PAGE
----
Jimi Hendrix

November 27th Celebrates Jimi Hendrix

Today on “Days to Remember,” we celebrate Jimi Hendrix’s birthday who was born on November 27th 1962 in Seattle, Washington, Hendrix began playing guitar at the age of 15.

Jimi Hendrix was primarily of African American descent, and also had Irish and Cherokee ancestors. His paternal great-great-grandmother was a full-blooded Cherokee from Georgia who married an Irishman named Moore.

Jimi Hendrix, born Johnny Allen Hendrix at 10:15 a.m. on November 27, 1942, at Seattle’s King County Hospital, was later renamed James Marshall by his father, James “Al” Hendrix.

Young Jimmy (as he was referred to at the time) took an interest in music, drawing influence from virtually every major artist at the time, including B.B. King, Muddy Waters, Howlin’ Wolf, Buddy Holly, and Robert Johnson.

Entirely self-taught, Jimmy’s inability to read music made him concentrate even harder on the music he heard.

Today’s YouTube presentation brought to you by user name, (Jimi Hendrix Vevo) is Jim Hendrix playing his guitar, and singing the song called, “The Watch Tower.” As we celebrate Jimi Hendrix’s birthday on November 27th 1962.

Widely recognized as one of the most creative and influential musicians of the 20th century, Jimi Hendrix pioneered the explosive possibilities of the electric guitar.

Hendrix’s innovative style of combining fuzz, feedback and controlled distortion created a new musical form. Because he was unable to read or write music, it is nothing short of remarkable that Jimi Hendrix’s meteoric rise in the music took place in just four short years.

His musical language continues to influence a host of modern musicians, from George Clinton to Miles Davis, and Steve Vai to Jonny Lang.

In 1961, Jimmy left home to enlist in the United States Army and in November 1962 earned the right to wear the “Screaming Eagles” patch for the paratroop division. While stationed at Fort Campbell, Kentucky, Jimmy formed The King Casuals with bassist Billy Cox.

After being discharged due to an injury he received during a parachute jump, Jimmy began working as a session guitarist under the name Jimmy James.

By the end of 1965, Jimmy had played with several marquee acts, including Ike and Tina Turner, Sam Cooke, the Isley Brothers, and Little Richard.

Jimmy parted ways with Little Richard to form his own band, Jimmy James and the Blue Flames, shedding the role of back-line guitarist for the spotlight of lead guitar.

Throughout the latter half of 1965, and into the first part of 1966, Jimmy played the rounds of smaller venues throughout Greenwich Village, catching up with Animals’ bassist Chas Chandler during a July performance at Caf‚ Wha?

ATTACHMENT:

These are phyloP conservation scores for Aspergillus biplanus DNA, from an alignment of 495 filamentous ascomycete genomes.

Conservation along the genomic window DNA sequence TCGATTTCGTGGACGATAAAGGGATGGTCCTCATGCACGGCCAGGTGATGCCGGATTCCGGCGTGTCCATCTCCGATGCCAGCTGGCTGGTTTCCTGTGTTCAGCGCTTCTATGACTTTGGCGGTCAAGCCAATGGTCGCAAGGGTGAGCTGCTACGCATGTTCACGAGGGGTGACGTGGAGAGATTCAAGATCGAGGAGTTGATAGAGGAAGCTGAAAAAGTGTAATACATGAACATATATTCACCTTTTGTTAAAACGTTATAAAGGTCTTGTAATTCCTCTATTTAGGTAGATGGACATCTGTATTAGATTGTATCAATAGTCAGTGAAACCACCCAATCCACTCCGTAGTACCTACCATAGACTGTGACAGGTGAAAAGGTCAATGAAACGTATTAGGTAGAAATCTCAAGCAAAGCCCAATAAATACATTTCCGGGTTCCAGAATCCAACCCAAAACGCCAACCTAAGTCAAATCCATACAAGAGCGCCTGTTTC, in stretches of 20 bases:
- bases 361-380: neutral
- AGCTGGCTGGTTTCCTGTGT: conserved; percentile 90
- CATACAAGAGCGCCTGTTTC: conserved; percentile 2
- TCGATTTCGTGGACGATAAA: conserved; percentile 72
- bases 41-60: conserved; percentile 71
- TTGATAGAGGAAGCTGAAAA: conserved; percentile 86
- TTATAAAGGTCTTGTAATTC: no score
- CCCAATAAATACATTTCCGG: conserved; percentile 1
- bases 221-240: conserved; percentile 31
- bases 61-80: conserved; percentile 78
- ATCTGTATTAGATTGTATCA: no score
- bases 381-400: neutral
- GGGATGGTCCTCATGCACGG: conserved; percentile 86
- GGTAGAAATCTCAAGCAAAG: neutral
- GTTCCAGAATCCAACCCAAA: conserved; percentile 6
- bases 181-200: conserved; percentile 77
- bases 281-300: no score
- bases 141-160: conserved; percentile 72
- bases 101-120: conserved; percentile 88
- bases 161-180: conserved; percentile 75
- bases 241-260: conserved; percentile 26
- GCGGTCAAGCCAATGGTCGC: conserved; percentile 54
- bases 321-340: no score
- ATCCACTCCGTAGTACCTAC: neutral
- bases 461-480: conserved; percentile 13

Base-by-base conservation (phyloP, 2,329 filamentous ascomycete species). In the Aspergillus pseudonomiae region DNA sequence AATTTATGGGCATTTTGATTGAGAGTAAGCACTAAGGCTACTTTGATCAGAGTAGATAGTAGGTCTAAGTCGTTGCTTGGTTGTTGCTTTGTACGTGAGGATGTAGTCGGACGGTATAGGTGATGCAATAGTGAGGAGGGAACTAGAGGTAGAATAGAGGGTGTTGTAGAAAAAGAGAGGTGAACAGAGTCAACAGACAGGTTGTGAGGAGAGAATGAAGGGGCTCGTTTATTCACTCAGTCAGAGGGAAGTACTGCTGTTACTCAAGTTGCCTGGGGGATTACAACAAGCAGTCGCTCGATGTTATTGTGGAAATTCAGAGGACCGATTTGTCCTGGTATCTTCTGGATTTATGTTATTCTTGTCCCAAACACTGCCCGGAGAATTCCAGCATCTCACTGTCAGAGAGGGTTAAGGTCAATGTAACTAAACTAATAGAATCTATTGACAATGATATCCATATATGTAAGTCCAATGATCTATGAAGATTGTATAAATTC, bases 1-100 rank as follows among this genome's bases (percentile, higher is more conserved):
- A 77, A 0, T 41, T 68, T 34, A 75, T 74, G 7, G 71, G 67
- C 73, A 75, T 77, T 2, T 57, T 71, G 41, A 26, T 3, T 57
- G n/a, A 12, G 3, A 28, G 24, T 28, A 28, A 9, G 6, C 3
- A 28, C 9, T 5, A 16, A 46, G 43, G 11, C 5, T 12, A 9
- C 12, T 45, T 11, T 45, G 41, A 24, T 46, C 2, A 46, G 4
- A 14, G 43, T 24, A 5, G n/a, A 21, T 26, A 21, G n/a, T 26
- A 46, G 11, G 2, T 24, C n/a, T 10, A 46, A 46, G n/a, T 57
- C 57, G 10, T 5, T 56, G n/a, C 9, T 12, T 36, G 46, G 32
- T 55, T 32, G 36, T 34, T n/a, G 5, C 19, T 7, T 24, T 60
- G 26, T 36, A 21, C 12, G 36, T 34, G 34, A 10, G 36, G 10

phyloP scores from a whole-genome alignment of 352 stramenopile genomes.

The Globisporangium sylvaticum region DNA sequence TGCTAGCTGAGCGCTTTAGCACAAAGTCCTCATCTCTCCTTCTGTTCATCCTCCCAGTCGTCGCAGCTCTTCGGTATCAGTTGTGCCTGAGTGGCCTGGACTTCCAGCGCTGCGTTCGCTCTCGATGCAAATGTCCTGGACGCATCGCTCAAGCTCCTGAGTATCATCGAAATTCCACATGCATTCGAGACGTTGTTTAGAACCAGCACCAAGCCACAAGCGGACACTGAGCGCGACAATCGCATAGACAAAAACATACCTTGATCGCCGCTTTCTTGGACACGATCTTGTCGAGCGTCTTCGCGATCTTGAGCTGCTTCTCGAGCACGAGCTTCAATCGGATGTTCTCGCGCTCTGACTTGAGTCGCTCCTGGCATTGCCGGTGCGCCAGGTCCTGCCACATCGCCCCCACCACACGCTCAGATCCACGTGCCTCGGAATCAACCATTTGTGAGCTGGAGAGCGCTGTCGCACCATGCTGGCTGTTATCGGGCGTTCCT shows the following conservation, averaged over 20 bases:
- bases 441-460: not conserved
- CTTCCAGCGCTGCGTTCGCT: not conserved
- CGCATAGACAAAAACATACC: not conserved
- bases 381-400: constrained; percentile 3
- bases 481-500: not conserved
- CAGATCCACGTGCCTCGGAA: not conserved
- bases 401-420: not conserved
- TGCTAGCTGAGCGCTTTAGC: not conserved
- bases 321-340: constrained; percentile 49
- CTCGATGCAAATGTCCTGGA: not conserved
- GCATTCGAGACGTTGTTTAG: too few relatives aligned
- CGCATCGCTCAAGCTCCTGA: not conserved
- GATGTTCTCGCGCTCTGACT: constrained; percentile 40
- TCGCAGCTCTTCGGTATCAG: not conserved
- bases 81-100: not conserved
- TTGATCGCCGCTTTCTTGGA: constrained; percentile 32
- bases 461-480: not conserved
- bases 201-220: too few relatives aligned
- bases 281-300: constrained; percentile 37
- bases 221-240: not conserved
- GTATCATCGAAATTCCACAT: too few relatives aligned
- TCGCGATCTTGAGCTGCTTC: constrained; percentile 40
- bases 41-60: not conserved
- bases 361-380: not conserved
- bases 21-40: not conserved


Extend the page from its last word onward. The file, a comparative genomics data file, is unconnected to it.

Chandler was impressed with Jimmy’s performance and returned again in September 1966 to sign Hendrix to an agreement that would have him move to London to form a new band.

Back in America, Jimi Hendrix built his own recording studio, Electric Lady Studios in New York City. The name of this project became the basis for his most demanding musical release, a two LP collection, Electric Ladyland. Throughout 1968, the demands of touring and studio work took its toll on the group and in 1969 the Experience disbanded.

Although the details of Hendrix’s last day and death are widely disputed, he spent much of September 17, 1970, in London with Monika Dannemann, the only witness to his final hours.

Paramedics then transported Hendrix to St Mary Abbot’s Hospital where Dr. John Bannister pronounced him dead at 12:45 p.m. on September 18, 1970, to determine the cause of death, coroner Gavin Thurston ordered a post-mortem examination on Hendrix’s body, which was performed on September 21 by Professor Robert Donald Teare, a forensic pathologist.

Thurston completed the inquest on September 28, and concluded that Hendrix aspirated his own vomit and died of asphyxia while intoxicated with barbiturates.

Citing “insufficient evidence of the circumstances”, he declared an open verdict. Dannemann later revealed that Hendrix had taken nine of her prescribed Vesparax sleeping tablets, 18 times the recommended dosage.

Today’s story is not about his tragic death but what talent Jimi Hendrix was, and still is today, as we celebrate his birthday today.

Written & Designed by JD Mitchell
jdmitchelldesigns@gmail.com

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